Starring: Michael Fassbender, Marion Cotillard, Jeremy Irons, Brendan Gleeson and Charlotte Rampling
Written by:  Michael Lesslie, Adam Cooper and Bill Collage
Directed by: Justin Kurzel
Rated: PG-13
Run Time: 140 minutes

I’m sure it burns 20 Century Fox to see the Star Wars franchise – one of the jewels in their crown – thriving over at Disney. The release date of Assassin’s Creed speaks to that frustration far more than any market strategy: five days after Rogue One’s eminently predictable box office triumph and destined to be swept aside with nary a hiccup on Lucasfilm’s radar. Assassin’s Creed just isn’t in the same league… though that’s not the same as calling it a waste of time.

Certainly, the prospect of yet another video game adaptation – despite long and detailed evidence that most of them suck – can’t generate the kind of enthusiasm required to mount an assault on Rogue One. And frankly, there’s nothing here to justify anything more: a routine action-adventure delivered with loads of pomposity and goofy details that fall apart the moment you poke at them. That comes with the territory, and may have been a lot more forgivable in the quieter days of January and February. Now, however, it stick out like a sore thumb, and without more heft behind it, the slight good goys/bad guys storyline feels hopelessly inadequate.

Having said that, I’d be lying if I said it didn’t include interesting elements. For starters, it has a director in Justin Kurzel with a few nifty tricks up his sleeve and a compulsively watchable star in Michael Fassbender who just needs to lock in his thousand-yard stare to get us to pay attention, The two collaborated with co-star Marion Cotillard on last year’s terrific adaptation Macbeth, and some of that energy remains on display here: enough to keep it focused on Fassbender stabbing faceless Inquisitors instead of the turgid exposition supposedly guiding it all.

Said exposition constitutes the film’s weakest elements, full of half-baked nonsense about a fabulous Macguffin and the various forces trying to like it. The Knights Templar stand on one side, eager to find the mystic Whatsits and eliminate all violence on earth. Unfortunately, that involves turning humanity into slaves (because reasons) which is why a secretive band of assassins has spent centuries fighting them at every turn. It’s all quite silly, delivered without any hint of humor or self-depreciation, and the more you learn, the less you take it seriously.

Fassbender becomes something of a magic bullet for those issues. He plays Cal Lynch, unknowing descendent of a prominent assassin, claimed by the evil Templars in an attempt to pinpoint the location of the fabulous Whatsit. They hook him up to a machine that dredges memories from 15th-century Spain, where his ancestor dispense a series of righteous ass-kickings in an effort to keep the Whatsit out of the wrong hands. Yes, the goofiness is vast and deep, but Lynch makes a good entry point for those of us unfamiliar with the wildly successful video games upon which the movie was based. He asks the same questions we have, and Kurzel’s storytelling instincts ensure that we get the answers at the appropriately dramatic point. Fassbender’s physicality means he can speak volumes with silences and that his moves across the rooftops (both ancient and modern) carry a smooth, visceral charge that amps the action sequences up to an appreciable level. That keeps the plot moving along and the real purpose of the exercise front and center, with the overly complicated back story relegated to the background where it belongs.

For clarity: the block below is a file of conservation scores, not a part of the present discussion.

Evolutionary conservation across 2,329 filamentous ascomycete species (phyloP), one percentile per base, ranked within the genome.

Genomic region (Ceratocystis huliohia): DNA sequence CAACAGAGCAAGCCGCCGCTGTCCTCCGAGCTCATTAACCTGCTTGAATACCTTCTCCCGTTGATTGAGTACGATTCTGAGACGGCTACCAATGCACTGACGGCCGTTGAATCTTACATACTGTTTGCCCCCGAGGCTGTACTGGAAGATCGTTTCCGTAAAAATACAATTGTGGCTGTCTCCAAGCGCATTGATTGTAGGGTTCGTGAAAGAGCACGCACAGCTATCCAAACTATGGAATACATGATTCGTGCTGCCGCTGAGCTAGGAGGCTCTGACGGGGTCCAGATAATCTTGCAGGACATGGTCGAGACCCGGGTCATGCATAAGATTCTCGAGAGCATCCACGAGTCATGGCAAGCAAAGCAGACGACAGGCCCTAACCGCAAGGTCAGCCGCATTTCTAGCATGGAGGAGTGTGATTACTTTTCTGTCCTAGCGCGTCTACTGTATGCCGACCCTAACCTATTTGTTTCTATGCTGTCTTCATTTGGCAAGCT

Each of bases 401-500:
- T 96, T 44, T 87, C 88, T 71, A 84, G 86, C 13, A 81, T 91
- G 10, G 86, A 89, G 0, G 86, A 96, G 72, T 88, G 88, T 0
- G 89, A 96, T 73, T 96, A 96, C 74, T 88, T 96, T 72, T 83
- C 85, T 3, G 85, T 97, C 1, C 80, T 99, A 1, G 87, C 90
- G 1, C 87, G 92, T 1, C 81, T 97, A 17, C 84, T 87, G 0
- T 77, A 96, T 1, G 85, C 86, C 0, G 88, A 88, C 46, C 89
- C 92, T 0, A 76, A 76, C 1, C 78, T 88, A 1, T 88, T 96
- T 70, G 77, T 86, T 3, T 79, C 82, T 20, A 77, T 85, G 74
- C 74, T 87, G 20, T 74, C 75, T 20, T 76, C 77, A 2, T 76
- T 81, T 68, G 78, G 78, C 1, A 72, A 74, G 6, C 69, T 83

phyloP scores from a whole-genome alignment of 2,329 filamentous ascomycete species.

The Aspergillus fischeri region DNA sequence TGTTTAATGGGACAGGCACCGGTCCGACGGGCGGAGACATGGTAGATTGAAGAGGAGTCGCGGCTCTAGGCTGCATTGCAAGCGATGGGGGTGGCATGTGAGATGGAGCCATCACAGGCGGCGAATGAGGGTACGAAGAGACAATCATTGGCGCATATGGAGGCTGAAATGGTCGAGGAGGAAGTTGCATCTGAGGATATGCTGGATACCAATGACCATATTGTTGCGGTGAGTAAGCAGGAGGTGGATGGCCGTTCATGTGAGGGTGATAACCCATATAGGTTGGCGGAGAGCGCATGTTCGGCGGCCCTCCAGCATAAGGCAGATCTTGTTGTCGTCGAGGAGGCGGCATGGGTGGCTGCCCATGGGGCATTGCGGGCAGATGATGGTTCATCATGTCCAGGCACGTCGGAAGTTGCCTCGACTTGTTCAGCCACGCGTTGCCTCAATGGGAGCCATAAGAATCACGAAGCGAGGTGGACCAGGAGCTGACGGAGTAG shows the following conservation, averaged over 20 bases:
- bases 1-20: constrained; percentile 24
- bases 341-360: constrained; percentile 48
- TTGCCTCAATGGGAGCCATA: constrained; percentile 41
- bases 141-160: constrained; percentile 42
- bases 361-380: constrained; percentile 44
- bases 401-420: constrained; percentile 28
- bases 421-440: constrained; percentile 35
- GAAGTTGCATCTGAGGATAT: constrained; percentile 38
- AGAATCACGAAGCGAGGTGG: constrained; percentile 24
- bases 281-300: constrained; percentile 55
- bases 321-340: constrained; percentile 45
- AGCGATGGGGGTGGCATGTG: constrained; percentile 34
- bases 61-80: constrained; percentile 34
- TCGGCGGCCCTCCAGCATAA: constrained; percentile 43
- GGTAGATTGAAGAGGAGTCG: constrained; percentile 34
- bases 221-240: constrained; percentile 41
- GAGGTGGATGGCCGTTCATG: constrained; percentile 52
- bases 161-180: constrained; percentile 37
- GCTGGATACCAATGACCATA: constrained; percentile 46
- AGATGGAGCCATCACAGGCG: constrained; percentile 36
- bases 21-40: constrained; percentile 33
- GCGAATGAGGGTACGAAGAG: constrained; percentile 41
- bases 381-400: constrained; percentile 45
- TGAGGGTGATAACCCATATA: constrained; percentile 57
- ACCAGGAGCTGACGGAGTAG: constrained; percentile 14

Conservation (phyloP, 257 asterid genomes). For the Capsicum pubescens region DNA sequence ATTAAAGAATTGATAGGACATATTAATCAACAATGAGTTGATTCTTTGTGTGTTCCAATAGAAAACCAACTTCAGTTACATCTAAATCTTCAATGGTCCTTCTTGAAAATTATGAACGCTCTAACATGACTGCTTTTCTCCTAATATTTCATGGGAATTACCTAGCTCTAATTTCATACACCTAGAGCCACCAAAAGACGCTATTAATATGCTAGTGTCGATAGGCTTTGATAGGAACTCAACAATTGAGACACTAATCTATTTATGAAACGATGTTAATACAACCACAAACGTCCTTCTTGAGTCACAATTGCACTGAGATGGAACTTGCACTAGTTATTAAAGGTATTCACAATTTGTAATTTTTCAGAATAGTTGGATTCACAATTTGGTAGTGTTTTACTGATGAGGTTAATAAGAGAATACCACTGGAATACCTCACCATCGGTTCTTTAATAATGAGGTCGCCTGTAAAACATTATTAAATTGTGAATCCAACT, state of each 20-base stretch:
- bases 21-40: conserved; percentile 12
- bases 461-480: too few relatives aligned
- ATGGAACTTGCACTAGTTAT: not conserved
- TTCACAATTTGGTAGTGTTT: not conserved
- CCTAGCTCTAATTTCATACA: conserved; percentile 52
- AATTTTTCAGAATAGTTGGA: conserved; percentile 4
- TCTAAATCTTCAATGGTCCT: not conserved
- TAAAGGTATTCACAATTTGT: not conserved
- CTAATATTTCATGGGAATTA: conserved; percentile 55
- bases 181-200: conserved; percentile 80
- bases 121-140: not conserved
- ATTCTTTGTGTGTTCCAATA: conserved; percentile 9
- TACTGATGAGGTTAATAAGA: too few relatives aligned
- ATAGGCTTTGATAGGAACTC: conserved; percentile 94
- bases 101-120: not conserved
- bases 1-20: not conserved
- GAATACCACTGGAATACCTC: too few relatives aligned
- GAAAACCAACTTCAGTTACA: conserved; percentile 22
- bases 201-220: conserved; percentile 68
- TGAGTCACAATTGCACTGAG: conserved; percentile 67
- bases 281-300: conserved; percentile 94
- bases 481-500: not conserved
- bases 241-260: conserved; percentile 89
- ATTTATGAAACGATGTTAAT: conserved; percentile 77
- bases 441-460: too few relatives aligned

It sounds like faint praise, and to a certain extent it is, but it’s more than a number of other video game adaptations have achieved (Warcarft, we’re looking at you), and actually pushes the movie into something kinda sorta resembling a good time. Sadly, kinda sorta isn’t going to cut it with a storyline that buckles under the weight of its own self-importance… and an infinitely better action film one multiplex door away. Fassbender’s great, but even the biggest star needs better material to work with. In the case of Assassin’s Creed that really is one rooftop too far.


By Rob Vaux

A Southern California native, Rob Vaux fell in love with the movies at an early age and has been a professional critic since the year 2000. His work has appeared on Flipside Movie Emporium,, and as well as the Sci-Fi Movie Page. He lives in the heart of surfer country and still defends the Star Wars prequels against all logic and sanity.

One thought on “Assassin’s Creed – Movie Review”
  1. For me, trying to make the Assassin’s Creed series into a movie was going to be complicated. The story is thick, and it’s hard to get the general public who do not play video games wrapped into the story. What this movie essentially did was what Ubisoft, and it’s developers did for the first game. I will now title this plot the Desmond Miles plot; this plot is essentially what you have described; using the main character as a representation of the audience, and helps the audience ask the questions that are needed to be asked. The character that knows nothing about the story of the hidden wars between the two entities and at first doesn’t care about either groups agendas, but then he begins to delve to deep into the Assassin lineage, the emotional appeal of his ancestor takes over, and now he feels he needs to stand up against abstergo in the name of the assassin’s . I will admit, I haven’t watched the movie, but I’m guessing that the need for the Desmond Miles plot is important to help the audience get up to speed with the plot of the game series. Maybe a sequel will begin to delve deeper into the story, but who knows!

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